The Gathering has provided a tailwind to bring growth back to Ireland’s tourism
Opinion: we must now build on local successes in restoring the big welcome
Members of the American Irish Police Association march in this years’s St Patrick’s Day parade. “The Year of the Gathering” has attracted an extra 220,000 visitors this year. Photograph: Brenda Fitzsimons
As the summer season draws to a close, tourism businesses up and down the country are taking stock, attempting to predict what the market has in store for them and starting to map out a course for 2014.
Thankfully, for many of these businesses the “Year of The Gathering” has been a success, helping to attract an additional 222,000 overseas visitors so far this year. Irish tourism is now on a firmer footing. This is of enormous importance considering the contribution tourism makes to the wider economy, providing 196,000 jobs and almost 4 per cent of gross national product.
The boost from The Gathering is particularly visible in our North American market, with visitors up almost 19 per cent in the year to date. Many of these are high-spending tourists who travel around during their stay, delivering a boost to local economies. We have also benefited from growth in European markets, up 6 per cent since January.
Of course, other Government initiatives have played a vital role over the last two years. Thanks to pro-tourism measures, we have gained a competitive advantage when marketing Irish tourism internationally. The reduced tourism VAT rate – and lower PRSI – have enabled tourism businesses to survive and take on thousands of jobs at a very difficult time when employment would otherwise have dropped significantly.
It is vital these measures continue as Irish tourism adjusts to new economic realities. One such reality is our over-reliance on the UK market, which accounts for over 40 per cent of overseas visitors despite a one million drop in annual visitors since 2007. Another is that we rely too heavily on holidaymakers from the island of Ireland which make up 70 per cent of overall business. This market is very sensitive to drops in consumer spending.
While we have learned many difficult lessons since the downturn, initiatives such as The Gathering show we must be more imaginative in how we develop our tourism product. We need to give holidaymakers new and compelling reasons to visit, and we need to attract a greater spread of visitors to the regions.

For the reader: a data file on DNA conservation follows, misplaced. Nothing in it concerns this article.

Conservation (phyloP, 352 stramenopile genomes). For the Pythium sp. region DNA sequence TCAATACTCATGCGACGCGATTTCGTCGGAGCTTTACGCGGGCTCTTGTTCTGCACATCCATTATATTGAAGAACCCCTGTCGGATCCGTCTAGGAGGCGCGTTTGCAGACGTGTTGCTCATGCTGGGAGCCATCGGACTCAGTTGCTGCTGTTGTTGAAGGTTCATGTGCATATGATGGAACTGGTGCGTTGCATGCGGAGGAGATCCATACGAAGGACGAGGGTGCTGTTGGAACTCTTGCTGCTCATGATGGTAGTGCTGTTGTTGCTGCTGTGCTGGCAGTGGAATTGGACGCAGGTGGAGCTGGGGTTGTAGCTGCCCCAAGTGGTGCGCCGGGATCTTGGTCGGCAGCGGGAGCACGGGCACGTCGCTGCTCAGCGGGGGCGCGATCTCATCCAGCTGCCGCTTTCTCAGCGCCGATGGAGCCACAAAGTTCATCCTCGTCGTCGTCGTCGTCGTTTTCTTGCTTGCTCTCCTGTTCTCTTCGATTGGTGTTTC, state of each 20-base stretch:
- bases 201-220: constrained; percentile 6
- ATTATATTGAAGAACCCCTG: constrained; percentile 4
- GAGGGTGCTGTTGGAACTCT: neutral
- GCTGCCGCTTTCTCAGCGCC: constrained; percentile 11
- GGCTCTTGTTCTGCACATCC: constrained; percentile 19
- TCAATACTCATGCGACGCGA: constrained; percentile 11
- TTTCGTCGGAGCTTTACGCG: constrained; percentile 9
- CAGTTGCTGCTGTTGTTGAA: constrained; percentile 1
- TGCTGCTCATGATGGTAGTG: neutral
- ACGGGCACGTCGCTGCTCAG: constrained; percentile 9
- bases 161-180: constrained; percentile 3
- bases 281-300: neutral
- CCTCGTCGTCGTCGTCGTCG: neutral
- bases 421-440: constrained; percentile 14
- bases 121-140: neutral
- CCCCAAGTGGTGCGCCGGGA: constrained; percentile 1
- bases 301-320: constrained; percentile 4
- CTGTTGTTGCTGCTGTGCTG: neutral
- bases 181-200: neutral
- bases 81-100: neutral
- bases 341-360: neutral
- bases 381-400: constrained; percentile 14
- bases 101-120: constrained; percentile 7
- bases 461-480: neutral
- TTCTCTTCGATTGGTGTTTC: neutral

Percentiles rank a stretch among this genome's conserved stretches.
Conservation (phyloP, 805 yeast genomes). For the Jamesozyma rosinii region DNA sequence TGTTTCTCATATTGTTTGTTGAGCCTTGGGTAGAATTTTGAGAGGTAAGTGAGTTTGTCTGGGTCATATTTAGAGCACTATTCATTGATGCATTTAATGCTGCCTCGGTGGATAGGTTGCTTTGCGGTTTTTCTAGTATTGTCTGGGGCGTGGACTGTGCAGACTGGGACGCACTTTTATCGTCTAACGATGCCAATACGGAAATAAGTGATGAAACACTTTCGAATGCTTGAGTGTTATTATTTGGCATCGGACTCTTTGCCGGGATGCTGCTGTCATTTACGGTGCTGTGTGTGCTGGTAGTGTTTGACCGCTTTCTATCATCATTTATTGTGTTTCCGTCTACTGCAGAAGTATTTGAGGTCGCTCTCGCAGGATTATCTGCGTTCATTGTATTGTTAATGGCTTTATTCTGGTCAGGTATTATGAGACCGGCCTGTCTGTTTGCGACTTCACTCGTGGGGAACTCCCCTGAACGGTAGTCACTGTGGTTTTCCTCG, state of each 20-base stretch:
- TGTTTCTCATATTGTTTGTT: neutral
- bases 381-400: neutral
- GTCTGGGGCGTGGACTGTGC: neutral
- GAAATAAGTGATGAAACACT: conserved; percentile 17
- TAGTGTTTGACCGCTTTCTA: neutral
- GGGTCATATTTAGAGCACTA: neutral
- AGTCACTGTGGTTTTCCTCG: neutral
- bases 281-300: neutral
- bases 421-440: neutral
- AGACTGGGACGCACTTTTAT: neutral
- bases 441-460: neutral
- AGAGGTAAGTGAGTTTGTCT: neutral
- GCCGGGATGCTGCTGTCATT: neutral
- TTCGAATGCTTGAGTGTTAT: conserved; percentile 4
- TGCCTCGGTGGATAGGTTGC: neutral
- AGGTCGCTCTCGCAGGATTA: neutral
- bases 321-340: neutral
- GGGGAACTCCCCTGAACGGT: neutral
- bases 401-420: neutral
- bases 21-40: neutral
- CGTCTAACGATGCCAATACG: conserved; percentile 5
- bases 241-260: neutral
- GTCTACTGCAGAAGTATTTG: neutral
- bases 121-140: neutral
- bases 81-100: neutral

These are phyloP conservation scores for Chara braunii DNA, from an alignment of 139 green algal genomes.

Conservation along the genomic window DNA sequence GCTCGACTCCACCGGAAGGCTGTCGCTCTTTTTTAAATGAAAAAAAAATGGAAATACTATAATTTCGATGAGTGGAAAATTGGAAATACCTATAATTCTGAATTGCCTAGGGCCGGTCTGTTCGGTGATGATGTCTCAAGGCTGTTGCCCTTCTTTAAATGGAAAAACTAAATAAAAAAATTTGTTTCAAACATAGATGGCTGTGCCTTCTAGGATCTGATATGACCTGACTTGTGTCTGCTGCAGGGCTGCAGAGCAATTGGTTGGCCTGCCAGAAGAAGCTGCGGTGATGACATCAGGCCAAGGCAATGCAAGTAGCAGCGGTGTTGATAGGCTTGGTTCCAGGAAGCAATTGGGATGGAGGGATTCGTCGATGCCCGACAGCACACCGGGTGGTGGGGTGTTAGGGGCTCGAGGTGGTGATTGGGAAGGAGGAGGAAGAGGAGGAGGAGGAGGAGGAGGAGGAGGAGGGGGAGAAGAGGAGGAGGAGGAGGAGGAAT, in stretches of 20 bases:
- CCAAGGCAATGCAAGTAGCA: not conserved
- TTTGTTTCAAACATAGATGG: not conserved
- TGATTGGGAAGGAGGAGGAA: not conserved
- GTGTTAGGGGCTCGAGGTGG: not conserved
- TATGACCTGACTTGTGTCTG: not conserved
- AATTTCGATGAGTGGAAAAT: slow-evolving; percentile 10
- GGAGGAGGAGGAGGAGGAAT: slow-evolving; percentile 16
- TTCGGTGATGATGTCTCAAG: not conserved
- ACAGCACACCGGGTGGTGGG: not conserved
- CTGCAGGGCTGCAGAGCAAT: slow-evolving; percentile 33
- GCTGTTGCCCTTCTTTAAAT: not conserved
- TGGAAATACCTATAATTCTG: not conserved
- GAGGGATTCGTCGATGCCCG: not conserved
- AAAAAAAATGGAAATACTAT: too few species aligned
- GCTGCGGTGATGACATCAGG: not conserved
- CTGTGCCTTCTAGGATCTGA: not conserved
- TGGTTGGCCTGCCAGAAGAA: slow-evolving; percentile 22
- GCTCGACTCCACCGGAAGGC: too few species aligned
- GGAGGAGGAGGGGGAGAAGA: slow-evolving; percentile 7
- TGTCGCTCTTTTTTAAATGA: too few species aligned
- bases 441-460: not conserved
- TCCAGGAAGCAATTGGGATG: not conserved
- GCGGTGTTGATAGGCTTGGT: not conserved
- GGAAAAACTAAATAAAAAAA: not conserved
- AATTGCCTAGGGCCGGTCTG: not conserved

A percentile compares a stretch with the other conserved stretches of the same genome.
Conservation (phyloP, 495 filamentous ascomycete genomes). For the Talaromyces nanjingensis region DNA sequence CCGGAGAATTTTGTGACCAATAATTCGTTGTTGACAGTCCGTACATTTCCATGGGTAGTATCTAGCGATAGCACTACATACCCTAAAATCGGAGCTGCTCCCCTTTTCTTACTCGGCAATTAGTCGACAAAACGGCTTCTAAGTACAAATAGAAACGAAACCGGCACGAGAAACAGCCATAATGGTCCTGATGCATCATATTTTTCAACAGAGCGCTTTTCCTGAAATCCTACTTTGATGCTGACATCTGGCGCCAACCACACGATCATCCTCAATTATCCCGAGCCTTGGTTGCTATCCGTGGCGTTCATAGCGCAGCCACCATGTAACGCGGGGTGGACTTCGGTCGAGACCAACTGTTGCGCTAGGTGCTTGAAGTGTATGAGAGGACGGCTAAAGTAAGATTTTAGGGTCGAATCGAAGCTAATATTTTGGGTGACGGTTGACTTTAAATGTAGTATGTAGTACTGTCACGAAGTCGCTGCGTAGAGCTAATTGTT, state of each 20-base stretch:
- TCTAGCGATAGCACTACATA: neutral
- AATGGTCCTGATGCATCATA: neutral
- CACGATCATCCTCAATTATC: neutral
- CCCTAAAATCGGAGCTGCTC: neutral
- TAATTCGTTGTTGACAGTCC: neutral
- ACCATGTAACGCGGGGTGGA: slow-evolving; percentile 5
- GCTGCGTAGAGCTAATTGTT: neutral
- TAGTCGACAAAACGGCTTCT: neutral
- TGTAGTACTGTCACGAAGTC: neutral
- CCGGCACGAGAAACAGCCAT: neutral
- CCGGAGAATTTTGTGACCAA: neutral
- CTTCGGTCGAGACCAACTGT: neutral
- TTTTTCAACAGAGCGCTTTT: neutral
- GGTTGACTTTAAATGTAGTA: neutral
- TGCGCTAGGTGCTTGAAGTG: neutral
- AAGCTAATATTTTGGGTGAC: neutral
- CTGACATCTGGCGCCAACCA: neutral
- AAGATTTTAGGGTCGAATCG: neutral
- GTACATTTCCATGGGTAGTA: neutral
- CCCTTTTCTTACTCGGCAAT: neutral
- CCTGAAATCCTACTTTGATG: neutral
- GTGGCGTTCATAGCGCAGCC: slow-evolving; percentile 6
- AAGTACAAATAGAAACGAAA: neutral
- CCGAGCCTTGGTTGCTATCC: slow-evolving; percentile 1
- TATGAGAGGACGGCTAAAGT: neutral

Part of this challenge lies in how we market Ireland. Irish lifestyles and activities have changed and we must reflect the authentic, real-life experiences of modern Ireland to prospective visitors. An island with the great outdoor adventure awaiting and the restorative power of returning to nature are part of that image. Another challenge lies in our understanding of our diaspora and what “Irishness” means to our kin beyond these shores.
Different way of seeing
One of the successes of The Gathering is that it has helped us rediscover a different way of doing tourism. Looking at how the initiative has captured the imagination of so many communities, I see clear parallels between this initiative and An Tóstal of old – the erstwhile legendary festival that started in 1953 and served as a rally around festivity and community celebration.
It was An Tóstal that began the creation of many of the great social events that local communities enjoy today. My father, now 90, was so imbued with the experience that it spurred him on to greater tourism developmental work within Clare and beyond. As I reminisce with him, I cannot but think that we could be on a cusp of something similar with The Gathering.
We have witnessed small communities and local groups embrace a new dynamic of “Tourism of the People”. With thousands of registered and informal events, The Gathering has awoken in people a spirit not seen for decades.
Ireland’s tourism family has grown dramatically as a result, and is now in rude health. Our task is to build upon this legacy and create a support framework to help communities continue their tourism efforts. Indeed, this could be the long-term success of The Gathering – harnessing the momentum and energy that has grown from the ground up to provide experiences for visitors that are truly “of the people” and bring the Irish welcome to life.